At West End, Sagamore envisions utilizing the space for office, residential, commodity retail, maker space, and parking uses. Each block will be slightly different in size and shape with the street grid focused on gateways out to the Middle Branch. Two existing properties, City Garage and Schuster Concrete, will remain and the buildings’ footprints will help shape new blocks of the development. An addition is planned for the southern end of City Garage and Sagamore is hoping for an adaptive reuse project at Schuster. Sagamore is eying blocks near the waterfront for retail and restaurants with building heights throughout West End varying in size up to 120 feet in height. West End will feature a variety of residential options at various affordability levels. The team is also thinking about green roofs near the park space to extend the ecology of the waterfront.
Sagamore plans on extending Cromwell St. through West End as a landscaped boulevard between the park and the new blocks of development. All the new streets were described as “walkable” and a new street parallel to Hanover, called Black St., would create one of the new north/south cycling corridors in the area. Black St. would also feature a greenway park space. Streets within the development will vary in size.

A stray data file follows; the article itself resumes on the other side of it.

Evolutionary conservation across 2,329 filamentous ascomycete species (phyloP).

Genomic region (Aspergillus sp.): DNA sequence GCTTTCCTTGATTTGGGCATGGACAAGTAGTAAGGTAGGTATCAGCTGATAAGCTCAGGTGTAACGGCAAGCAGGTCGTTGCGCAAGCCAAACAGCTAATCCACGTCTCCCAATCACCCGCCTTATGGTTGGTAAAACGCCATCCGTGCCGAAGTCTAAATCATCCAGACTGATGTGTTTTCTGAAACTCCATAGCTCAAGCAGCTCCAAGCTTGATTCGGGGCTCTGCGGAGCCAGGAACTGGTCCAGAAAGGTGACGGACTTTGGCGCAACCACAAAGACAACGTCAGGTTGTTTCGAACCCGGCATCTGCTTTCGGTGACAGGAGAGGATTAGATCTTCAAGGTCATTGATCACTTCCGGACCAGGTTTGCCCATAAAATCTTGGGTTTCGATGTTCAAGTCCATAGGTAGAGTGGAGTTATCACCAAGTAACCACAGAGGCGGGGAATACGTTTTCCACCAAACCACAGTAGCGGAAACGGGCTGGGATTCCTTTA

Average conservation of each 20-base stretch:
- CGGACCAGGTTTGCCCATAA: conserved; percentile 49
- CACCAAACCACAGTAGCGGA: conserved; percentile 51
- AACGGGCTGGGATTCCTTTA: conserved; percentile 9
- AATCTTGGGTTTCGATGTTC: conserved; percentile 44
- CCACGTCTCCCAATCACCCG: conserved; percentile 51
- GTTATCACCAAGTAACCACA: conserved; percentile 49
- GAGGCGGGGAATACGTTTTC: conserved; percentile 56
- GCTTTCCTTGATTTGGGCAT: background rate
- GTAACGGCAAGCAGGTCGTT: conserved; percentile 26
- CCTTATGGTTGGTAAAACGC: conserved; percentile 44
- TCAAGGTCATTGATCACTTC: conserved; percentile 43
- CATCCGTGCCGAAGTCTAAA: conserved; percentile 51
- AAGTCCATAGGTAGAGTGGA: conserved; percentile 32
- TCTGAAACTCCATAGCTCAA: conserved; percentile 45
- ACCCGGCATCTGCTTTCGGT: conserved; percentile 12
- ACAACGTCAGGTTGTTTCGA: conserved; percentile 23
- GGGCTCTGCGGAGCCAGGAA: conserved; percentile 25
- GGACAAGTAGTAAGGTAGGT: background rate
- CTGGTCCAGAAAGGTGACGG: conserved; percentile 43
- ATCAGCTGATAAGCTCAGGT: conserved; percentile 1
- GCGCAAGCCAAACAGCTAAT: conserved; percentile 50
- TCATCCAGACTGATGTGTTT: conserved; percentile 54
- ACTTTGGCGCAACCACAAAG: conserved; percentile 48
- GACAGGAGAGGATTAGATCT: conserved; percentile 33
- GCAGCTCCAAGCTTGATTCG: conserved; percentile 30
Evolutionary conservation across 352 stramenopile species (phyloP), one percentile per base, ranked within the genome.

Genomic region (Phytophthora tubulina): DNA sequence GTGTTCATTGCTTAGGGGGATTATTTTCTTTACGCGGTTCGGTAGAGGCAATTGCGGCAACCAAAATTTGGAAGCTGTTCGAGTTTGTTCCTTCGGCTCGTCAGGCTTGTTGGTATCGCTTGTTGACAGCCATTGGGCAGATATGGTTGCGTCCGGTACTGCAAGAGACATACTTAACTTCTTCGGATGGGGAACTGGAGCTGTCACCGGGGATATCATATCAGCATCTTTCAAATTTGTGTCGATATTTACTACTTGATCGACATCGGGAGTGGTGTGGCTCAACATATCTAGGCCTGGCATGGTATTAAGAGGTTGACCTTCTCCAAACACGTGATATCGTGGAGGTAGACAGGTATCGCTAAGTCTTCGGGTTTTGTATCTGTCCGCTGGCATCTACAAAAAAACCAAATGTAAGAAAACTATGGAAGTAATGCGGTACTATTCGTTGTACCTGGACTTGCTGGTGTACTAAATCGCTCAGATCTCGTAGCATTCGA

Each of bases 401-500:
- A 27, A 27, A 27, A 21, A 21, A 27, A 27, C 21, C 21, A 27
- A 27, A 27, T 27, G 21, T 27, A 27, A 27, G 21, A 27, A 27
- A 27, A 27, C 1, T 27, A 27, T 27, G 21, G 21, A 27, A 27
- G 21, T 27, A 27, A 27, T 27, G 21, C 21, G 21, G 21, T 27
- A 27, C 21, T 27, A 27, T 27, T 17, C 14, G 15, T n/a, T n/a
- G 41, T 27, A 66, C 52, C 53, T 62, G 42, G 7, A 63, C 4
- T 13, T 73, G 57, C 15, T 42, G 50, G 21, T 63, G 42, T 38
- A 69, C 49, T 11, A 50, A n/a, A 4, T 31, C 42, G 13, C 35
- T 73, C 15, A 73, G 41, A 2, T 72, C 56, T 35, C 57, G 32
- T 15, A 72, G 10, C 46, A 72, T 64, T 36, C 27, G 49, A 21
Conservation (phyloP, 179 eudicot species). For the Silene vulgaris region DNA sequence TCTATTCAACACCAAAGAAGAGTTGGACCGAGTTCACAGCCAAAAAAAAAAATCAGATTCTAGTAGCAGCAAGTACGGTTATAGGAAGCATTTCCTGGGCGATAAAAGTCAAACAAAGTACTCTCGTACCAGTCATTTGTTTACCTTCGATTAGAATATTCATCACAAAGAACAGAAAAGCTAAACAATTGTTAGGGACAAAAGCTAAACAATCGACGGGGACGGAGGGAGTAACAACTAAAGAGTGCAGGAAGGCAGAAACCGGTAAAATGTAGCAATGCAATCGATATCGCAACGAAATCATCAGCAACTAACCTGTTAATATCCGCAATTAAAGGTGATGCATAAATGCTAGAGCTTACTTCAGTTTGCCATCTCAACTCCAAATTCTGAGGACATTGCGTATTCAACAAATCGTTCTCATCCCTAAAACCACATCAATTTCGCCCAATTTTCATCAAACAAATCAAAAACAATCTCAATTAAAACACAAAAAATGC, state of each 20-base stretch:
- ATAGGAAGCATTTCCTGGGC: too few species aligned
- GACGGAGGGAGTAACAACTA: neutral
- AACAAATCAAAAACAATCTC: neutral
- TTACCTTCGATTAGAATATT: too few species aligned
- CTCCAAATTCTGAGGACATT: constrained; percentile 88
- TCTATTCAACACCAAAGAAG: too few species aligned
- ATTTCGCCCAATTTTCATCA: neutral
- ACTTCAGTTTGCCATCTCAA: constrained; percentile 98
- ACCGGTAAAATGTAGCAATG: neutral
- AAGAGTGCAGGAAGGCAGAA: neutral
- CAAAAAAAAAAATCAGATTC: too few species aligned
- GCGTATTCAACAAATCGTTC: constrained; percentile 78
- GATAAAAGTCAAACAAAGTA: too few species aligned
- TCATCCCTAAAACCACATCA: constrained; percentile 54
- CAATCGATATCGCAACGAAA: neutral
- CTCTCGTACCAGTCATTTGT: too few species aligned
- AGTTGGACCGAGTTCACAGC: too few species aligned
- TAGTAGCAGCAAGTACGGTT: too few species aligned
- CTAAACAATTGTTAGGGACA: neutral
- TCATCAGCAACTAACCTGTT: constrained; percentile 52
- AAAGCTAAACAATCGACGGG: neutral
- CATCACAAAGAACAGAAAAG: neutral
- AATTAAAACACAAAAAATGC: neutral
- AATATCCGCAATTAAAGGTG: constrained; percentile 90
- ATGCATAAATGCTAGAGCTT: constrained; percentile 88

Sagamore plans two new walking bridges in West End. This includes the redevelopment of the Spring Garden Bridge, which connects the area to Westport, and a gateway elevated pedestrian bridge rising above Hanover St. at Cromwell St. UDARP panelists expressed some concern with the pedestrian bridge noting they needed to take a closer look at it and engage in more discussion.
Major changes are planned for Hanover St. in Port Covington from McComas St. to Cromwell St. where it meets the Hanover Street Bridge. Much of Hanover St. in this area is an above-ground ramp and Sagamore intends to bring much of it back down to grade just past McComas St. The team also plans on adding large sidewalks to Hanover St. as well as a median, on-street parking, trees and new landscaping, and new east/west intersections that are safe for pedestrians and vehicles. Though Hanover St. will not have dedicated bicycle lanes, new parallel streets to the east and west of Hanover, including Black St., will include them.